Intellectual and industrial property 2020/06/05
C‑650/17 (Royalty Pharma Collection Trust v Deutsches Patent- und Markenamt)
Judgement of the Fourth Chamber
30 April 2020
The Court of Justice of the European Union ruled that, in order to obtain a supplementary protection certificate, a medicinal product is only required to meet a general functional definition used by one of the claims of the basic patent in force without being explicitly stated in that patent. The Court also held that a product does not enjoy the protection of a basic patent if it has been developed after the filing date of the application for that patent following an independent inventive step.
The dispute concerned the interpretation of Article 3(a) of Regulation (EC) No 469/2009 of the European Parliament and of the Council concerning the supplementary protection certificate for medicinal products: Is a product protected by the basic patent in force only when it forms part of the subject-matter of protection defined by the claims of the patent? Is it sufficient that the active ingredient constituting the product meets a general functional definition given by the claims, or is an explicit indication of the product required in order for it to be considered an integral part of the method protected by that patent? In addition, the applicant raised the question of whether a product is protected by the basic patent if it was developed after the filing date of the application of the basic patent through as a result of an “independent inventive step”.
Royalty Pharma is the proprietor of a European patent (the basic patent) which covers a method for treating diabetes mellitus, namely the regulation of blood sugar levels by injecting enzyme inhibitors. In 2014, Royalty Pharma filed an application for a supplementary protection certificate (SPC) for sitagliptin in connection with the basic patent and with a market authorisation for the medical product called “Januvia”, which consists of sitagliptin. Sitagliptin is a type of inhibitor of an enzyme that contributes to the regulation of blood sugar levels. It was developed by a licensee of the basic patent after the filing date of the application for this patent. The developer was granted a new separate patent for sitagliptin.
In 2017, the German Patent and Trademark Office (the “DPMA”) refused to grant the SPC for sitagliptin to Royalty Pharma on the basis of Article 3 of Regulation (EC) No 469/2009. According to the DPMA, sitagliptin only meets the functional definition of an inhibitor in accordance with the claims of the basic patent, but the patent does not contain any specific disclosure of the product so that the active ingredient could not be provided to an expert. Hence, the DPMA considered that the subject matter of the protection of the basic patent does not correspond to the medicine subsequently developed and marketed under the name Januvia ;Therefore, the DPMA decided that the application for a supplementary certificate remains unjustified. Royalty Pharma appealed against the decision of the DPMA to the Federal Patent Court (Bundespatentgericht), which stayed the proceedings and referred the previously mentioned questions to the Court of Justice.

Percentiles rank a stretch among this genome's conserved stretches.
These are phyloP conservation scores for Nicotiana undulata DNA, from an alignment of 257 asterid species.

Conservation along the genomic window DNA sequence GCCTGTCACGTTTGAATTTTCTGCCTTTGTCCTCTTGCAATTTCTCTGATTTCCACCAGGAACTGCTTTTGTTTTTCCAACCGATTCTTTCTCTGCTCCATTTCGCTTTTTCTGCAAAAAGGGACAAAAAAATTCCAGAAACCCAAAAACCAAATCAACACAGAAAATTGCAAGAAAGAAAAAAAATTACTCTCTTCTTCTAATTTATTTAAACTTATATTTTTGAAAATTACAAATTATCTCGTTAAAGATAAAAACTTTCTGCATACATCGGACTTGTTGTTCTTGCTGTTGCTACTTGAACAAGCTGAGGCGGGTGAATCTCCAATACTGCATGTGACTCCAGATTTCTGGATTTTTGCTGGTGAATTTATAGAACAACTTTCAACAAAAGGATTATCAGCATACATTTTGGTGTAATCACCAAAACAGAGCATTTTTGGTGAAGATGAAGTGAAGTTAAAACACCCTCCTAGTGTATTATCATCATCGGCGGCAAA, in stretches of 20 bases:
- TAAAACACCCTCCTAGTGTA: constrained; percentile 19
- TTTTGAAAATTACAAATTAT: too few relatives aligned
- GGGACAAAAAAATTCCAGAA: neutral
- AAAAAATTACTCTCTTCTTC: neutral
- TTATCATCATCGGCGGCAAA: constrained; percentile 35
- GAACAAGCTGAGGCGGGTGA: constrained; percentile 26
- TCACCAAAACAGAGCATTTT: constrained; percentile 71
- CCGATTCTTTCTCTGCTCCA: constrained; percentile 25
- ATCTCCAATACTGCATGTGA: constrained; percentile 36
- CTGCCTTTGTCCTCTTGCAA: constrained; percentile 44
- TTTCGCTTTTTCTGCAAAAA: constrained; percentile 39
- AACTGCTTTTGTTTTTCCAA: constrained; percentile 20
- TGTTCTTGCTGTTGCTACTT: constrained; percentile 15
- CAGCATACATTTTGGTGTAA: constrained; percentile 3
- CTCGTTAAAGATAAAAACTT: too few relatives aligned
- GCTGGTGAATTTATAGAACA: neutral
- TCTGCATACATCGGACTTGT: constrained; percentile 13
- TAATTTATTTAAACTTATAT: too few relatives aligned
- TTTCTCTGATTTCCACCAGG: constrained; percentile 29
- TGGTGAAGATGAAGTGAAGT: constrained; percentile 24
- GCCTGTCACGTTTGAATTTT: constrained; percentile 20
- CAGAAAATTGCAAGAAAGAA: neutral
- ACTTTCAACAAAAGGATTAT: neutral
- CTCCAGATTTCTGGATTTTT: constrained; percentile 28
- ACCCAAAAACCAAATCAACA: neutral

The Court first considered that a product is protected by a basic patent if “it corresponds to a general functional definition used by one of the claims of the basic patent and necessarily comes within the scope of the invention covered by that patent“. Following the judgement of Teva UK and Others (C-121/17), the Court found that the active ingredient concerned must necessarily and specifically be covered by the claims of the patent that explicitly or implicitly relate to the active ingredient. According to the Court, a state of the art person must also be objectively able to infer directly and unambiguously from the specification of the patent as filed that the product covered by the SPC falls within the scope of the subject matter protected by the patent.
Moreover, the Court held that a product is not protected by a basic patent if it was developed after the filing date of the application for the basic patent following an independent inventive step. The Court thus argued that the grant of an SPC in this case could enable its holder to unduly benefit from protection for research results that were unknown at the filing date or priority date of the patent. Therefore, allowing such an SPC would be contrary to the objective of Regulation (EC) No 469/2009.
This judgment sets a precedent which will encourage patent authorities and national courts to carefully examine existing patents in the context of SPC applications so that SPC are not granted to products that result from an inventive and independent activity.